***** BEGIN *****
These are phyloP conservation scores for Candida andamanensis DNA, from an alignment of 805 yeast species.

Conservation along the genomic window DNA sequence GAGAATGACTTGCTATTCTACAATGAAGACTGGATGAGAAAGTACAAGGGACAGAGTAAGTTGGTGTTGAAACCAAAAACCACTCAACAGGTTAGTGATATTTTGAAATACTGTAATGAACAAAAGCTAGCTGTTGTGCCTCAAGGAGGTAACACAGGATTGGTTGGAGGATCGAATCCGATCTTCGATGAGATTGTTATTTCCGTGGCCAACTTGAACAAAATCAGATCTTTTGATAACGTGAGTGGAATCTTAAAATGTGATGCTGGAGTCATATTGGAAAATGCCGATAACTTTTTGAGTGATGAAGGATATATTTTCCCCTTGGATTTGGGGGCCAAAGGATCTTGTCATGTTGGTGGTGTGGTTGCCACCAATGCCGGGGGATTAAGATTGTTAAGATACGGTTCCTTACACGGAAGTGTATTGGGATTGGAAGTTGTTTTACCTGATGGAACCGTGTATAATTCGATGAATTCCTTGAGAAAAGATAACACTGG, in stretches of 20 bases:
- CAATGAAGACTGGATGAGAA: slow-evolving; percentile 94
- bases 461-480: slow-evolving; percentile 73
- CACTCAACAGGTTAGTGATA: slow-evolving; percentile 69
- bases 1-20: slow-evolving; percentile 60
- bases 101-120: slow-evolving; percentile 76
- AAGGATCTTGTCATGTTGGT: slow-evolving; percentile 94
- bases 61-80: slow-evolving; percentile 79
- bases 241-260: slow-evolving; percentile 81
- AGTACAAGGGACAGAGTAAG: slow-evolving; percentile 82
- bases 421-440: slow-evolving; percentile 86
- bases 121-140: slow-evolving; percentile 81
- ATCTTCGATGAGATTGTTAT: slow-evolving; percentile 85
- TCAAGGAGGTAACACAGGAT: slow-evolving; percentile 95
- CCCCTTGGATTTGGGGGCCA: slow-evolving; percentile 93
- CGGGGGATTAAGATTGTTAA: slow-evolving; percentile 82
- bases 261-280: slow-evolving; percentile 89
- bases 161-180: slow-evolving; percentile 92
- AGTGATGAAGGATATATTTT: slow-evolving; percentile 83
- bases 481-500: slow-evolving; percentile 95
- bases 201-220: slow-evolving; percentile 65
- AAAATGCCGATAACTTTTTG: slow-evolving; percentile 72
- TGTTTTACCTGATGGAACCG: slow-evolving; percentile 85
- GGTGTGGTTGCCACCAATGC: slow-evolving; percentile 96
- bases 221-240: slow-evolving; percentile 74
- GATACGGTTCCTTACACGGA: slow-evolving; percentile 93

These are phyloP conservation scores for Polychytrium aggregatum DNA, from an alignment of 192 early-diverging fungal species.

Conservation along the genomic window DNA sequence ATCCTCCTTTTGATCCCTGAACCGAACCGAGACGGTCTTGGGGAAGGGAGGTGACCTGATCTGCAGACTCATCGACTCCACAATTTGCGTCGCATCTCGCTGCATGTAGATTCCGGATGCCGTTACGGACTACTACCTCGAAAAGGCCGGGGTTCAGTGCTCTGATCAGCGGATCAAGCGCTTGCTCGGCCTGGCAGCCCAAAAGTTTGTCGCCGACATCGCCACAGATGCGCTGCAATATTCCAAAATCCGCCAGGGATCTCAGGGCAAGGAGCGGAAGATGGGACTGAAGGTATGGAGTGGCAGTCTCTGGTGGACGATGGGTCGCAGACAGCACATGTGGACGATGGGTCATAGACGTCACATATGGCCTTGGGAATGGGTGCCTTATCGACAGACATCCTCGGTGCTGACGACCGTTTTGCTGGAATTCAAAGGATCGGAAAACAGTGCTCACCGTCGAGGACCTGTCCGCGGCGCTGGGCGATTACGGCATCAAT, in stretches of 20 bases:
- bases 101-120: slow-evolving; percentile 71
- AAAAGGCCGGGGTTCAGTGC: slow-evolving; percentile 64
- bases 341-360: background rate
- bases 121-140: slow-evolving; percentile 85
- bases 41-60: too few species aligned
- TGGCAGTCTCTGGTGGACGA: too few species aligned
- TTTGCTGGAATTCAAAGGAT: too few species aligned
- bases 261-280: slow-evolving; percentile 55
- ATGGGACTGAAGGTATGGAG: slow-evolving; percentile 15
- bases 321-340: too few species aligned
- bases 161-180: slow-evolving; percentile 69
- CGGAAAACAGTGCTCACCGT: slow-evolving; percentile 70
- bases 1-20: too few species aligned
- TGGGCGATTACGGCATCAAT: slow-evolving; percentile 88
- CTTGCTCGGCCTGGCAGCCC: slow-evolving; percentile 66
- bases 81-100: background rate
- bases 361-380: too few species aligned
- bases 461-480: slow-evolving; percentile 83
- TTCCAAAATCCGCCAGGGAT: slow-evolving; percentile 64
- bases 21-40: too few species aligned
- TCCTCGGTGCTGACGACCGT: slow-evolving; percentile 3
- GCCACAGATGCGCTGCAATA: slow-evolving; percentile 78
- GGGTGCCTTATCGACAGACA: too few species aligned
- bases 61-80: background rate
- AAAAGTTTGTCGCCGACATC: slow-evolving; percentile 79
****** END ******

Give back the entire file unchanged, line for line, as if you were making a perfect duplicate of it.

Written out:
These are phyloP conservation scores for Candida andamanensis DNA, from an alignment of 805 yeast species.

Conservation along the genomic window DNA sequence GAGAATGACTTGCTATTCTACAATGAAGACTGGATGAGAAAGTACAAGGGACAGAGTAAGTTGGTGTTGAAACCAAAAACCACTCAACAGGTTAGTGATATTTTGAAATACTGTAATGAACAAAAGCTAGCTGTTGTGCCTCAAGGAGGTAACACAGGATTGGTTGGAGGATCGAATCCGATCTTCGATGAGATTGTTATTTCCGTGGCCAACTTGAACAAAATCAGATCTTTTGATAACGTGAGTGGAATCTTAAAATGTGATGCTGGAGTCATATTGGAAAATGCCGATAACTTTTTGAGTGATGAAGGATATATTTTCCCCTTGGATTTGGGGGCCAAAGGATCTTGTCATGTTGGTGGTGTGGTTGCCACCAATGCCGGGGGATTAAGATTGTTAAGATACGGTTCCTTACACGGAAGTGTATTGGGATTGGAAGTTGTTTTACCTGATGGAACCGTGTATAATTCGATGAATTCCTTGAGAAAAGATAACACTGG, in stretches of 20 bases:
- CAATGAAGACTGGATGAGAA: slow-evolving; percentile 94
- bases 461-480: slow-evolving; percentile 73
- CACTCAACAGGTTAGTGATA: slow-evolving; percentile 69
- bases 1-20: slow-evolving; percentile 60
- bases 101-120: slow-evolving; percentile 76
- AAGGATCTTGTCATGTTGGT: slow-evolving; percentile 94
- bases 61-80: slow-evolving; percentile 79
- bases 241-260: slow-evolving; percentile 81
- AGTACAAGGGACAGAGTAAG: slow-evolving; percentile 82
- bases 421-440: slow-evolving; percentile 86
- bases 121-140: slow-evolving; percentile 81
- ATCTTCGATGAGATTGTTAT: slow-evolving; percentile 85
- TCAAGGAGGTAACACAGGAT: slow-evolving; percentile 95
- CCCCTTGGATTTGGGGGCCA: slow-evolving; percentile 93
- CGGGGGATTAAGATTGTTAA: slow-evolving; percentile 82
- bases 261-280: slow-evolving; percentile 89
- bases 161-180: slow-evolving; percentile 92
- AGTGATGAAGGATATATTTT: slow-evolving; percentile 83
- bases 481-500: slow-evolving; percentile 95
- bases 201-220: slow-evolving; percentile 65
- AAAATGCCGATAACTTTTTG: slow-evolving; percentile 72
- TGTTTTACCTGATGGAACCG: slow-evolving; percentile 85
- GGTGTGGTTGCCACCAATGC: slow-evolving; percentile 96
- bases 221-240: slow-evolving; percentile 74
- GATACGGTTCCTTACACGGA: slow-evolving; percentile 93

These are phyloP conservation scores for Polychytrium aggregatum DNA, from an alignment of 192 early-diverging fungal species.

Conservation along the genomic window DNA sequence ATCCTCCTTTTGATCCCTGAACCGAACCGAGACGGTCTTGGGGAAGGGAGGTGACCTGATCTGCAGACTCATCGACTCCACAATTTGCGTCGCATCTCGCTGCATGTAGATTCCGGATGCCGTTACGGACTACTACCTCGAAAAGGCCGGGGTTCAGTGCTCTGATCAGCGGATCAAGCGCTTGCTCGGCCTGGCAGCCCAAAAGTTTGTCGCCGACATCGCCACAGATGCGCTGCAATATTCCAAAATCCGCCAGGGATCTCAGGGCAAGGAGCGGAAGATGGGACTGAAGGTATGGAGTGGCAGTCTCTGGTGGACGATGGGTCGCAGACAGCACATGTGGACGATGGGTCATAGACGTCACATATGGCCTTGGGAATGGGTGCCTTATCGACAGACATCCTCGGTGCTGACGACCGTTTTGCTGGAATTCAAAGGATCGGAAAACAGTGCTCACCGTCGAGGACCTGTCCGCGGCGCTGGGCGATTACGGCATCAAT, in stretches of 20 bases:
- bases 101-120: slow-evolving; percentile 71
- AAAAGGCCGGGGTTCAGTGC: slow-evolving; percentile 64
- bases 341-360: background rate
- bases 121-140: slow-evolving; percentile 85
- bases 41-60: too few species aligned
- TGGCAGTCTCTGGTGGACGA: too few species aligned
- TTTGCTGGAATTCAAAGGAT: too few species aligned
- bases 261-280: slow-evolving; percentile 55
- ATGGGACTGAAGGTATGGAG: slow-evolving; percentile 15
- bases 321-340: too few species aligned
- bases 161-180: slow-evolving; percentile 69
- CGGAAAACAGTGCTCACCGT: slow-evolving; percentile 70
- bases 1-20: too few species aligned
- TGGGCGATTACGGCATCAAT: slow-evolving; percentile 88
- CTTGCTCGGCCTGGCAGCCC: slow-evolving; percentile 66
- bases 81-100: background rate
- bases 361-380: too few species aligned
- bases 461-480: slow-evolving; percentile 83
- TTCCAAAATCCGCCAGGGAT: slow-evolving; percentile 64
- bases 21-40: too few species aligned
- TCCTCGGTGCTGACGACCGT: slow-evolving; percentile 3
- GCCACAGATGCGCTGCAATA: slow-evolving; percentile 78
- GGGTGCCTTATCGACAGACA: too few species aligned
- bases 61-80: background rate
- AAAAGTTTGTCGCCGACATC: slow-evolving; percentile 79